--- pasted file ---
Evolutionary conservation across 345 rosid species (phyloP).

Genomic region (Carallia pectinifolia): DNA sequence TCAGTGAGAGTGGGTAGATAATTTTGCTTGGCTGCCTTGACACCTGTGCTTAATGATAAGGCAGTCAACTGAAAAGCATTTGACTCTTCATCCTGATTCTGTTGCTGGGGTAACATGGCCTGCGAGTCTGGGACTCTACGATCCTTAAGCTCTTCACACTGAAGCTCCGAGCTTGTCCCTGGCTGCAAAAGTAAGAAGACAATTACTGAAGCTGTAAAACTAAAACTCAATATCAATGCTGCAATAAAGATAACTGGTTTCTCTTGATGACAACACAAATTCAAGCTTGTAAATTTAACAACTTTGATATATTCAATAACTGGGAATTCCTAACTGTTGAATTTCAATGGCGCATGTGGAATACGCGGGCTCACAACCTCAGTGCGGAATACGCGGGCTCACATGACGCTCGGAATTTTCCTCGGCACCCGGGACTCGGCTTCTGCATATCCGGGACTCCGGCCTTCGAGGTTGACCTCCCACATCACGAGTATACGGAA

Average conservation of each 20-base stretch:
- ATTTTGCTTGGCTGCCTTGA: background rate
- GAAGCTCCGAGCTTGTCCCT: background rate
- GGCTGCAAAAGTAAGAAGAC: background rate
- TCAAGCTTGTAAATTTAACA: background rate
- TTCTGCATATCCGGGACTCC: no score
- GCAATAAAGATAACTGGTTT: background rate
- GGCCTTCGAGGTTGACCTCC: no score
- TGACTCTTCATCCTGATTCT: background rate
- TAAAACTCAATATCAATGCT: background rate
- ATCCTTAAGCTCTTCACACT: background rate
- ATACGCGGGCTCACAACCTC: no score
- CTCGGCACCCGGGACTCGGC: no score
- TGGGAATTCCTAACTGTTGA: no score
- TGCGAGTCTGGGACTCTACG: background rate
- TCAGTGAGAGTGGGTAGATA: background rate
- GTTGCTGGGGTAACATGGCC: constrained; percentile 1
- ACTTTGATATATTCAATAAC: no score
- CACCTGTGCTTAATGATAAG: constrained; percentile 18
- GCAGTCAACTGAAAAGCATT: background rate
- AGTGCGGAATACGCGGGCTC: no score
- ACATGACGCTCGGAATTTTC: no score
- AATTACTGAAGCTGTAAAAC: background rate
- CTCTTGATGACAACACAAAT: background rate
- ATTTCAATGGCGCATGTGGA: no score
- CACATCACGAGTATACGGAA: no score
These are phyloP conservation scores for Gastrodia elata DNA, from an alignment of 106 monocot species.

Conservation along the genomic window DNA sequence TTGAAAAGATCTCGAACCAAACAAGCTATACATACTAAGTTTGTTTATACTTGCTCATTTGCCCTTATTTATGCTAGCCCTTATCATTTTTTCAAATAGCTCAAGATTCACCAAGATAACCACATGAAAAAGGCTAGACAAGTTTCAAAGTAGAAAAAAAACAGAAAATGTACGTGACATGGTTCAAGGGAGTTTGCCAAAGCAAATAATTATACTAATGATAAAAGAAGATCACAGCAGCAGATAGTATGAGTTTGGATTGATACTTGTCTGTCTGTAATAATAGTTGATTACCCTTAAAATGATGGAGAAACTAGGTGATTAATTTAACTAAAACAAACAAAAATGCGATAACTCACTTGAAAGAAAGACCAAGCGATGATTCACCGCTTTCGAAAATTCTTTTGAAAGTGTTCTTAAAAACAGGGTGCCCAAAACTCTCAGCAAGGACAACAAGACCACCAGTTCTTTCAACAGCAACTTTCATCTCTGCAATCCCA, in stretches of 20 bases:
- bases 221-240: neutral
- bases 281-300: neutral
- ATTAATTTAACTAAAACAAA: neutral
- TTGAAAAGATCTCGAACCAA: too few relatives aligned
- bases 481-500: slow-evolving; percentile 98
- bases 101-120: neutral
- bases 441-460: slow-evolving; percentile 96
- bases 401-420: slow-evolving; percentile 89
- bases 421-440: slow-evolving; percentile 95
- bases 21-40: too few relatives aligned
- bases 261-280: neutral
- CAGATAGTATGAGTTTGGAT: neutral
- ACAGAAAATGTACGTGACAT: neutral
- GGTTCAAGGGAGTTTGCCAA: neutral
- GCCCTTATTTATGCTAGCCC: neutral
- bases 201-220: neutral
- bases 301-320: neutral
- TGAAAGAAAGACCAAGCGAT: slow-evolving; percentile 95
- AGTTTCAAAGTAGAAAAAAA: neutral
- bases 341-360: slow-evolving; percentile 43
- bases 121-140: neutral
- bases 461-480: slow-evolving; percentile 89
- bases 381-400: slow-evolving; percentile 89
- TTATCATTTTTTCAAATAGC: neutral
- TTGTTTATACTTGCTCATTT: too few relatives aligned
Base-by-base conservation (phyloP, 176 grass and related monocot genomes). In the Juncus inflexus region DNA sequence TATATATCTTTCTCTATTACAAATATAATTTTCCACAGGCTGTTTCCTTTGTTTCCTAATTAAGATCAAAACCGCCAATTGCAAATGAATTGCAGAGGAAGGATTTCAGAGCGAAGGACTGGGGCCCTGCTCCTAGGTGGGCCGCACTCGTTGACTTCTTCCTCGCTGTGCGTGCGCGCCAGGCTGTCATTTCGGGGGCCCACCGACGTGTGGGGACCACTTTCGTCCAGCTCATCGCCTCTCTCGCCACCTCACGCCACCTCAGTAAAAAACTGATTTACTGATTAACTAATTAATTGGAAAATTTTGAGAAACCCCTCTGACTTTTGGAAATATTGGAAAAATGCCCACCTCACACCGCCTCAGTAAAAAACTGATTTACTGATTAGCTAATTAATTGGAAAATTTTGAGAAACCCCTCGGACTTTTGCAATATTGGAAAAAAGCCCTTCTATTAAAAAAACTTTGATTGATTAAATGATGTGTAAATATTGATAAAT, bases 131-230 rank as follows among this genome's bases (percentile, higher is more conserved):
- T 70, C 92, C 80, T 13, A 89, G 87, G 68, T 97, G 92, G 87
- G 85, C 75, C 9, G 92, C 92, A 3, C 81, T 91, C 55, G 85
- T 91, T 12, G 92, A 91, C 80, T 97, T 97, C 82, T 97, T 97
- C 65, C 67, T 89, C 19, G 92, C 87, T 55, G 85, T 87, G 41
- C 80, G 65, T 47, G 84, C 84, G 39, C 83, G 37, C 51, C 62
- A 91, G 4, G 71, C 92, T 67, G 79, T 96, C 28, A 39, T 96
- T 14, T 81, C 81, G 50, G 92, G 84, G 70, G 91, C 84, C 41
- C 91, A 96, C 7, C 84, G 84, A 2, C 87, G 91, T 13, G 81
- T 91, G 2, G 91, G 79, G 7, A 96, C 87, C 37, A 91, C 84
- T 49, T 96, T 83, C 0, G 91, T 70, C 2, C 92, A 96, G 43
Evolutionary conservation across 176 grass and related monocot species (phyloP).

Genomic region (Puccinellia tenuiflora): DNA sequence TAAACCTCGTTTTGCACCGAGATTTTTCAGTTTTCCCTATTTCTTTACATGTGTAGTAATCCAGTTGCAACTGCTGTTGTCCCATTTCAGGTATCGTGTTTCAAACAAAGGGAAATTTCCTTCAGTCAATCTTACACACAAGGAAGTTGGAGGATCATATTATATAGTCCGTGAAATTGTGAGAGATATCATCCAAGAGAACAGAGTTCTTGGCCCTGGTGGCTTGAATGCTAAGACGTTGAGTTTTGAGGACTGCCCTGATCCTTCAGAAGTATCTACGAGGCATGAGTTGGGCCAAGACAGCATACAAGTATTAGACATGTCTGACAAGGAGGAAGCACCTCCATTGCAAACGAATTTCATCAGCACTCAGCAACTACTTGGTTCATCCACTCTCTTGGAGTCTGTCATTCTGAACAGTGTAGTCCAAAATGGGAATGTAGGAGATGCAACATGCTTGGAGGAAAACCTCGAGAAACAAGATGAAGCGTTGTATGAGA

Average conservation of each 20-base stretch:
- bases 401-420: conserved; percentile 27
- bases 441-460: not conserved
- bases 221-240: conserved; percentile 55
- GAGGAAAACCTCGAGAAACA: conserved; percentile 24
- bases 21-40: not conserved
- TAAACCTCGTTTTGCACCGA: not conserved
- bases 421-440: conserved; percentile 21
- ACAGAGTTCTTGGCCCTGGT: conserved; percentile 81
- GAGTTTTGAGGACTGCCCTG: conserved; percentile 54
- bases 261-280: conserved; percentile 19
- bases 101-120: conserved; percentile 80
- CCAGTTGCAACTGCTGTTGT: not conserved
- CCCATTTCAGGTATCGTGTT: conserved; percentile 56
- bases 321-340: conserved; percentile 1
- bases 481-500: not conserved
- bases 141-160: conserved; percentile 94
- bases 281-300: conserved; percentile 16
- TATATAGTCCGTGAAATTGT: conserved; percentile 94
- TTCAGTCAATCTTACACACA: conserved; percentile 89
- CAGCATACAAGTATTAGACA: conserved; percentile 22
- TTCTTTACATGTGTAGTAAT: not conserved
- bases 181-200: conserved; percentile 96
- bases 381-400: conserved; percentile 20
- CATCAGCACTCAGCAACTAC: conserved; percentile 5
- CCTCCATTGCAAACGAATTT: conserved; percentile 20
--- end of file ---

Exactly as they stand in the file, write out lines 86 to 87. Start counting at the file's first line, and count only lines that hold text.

- bases 281-300: conserved; percentile 16
- TATATAGTCCGTGAAATTGT: conserved; percentile 94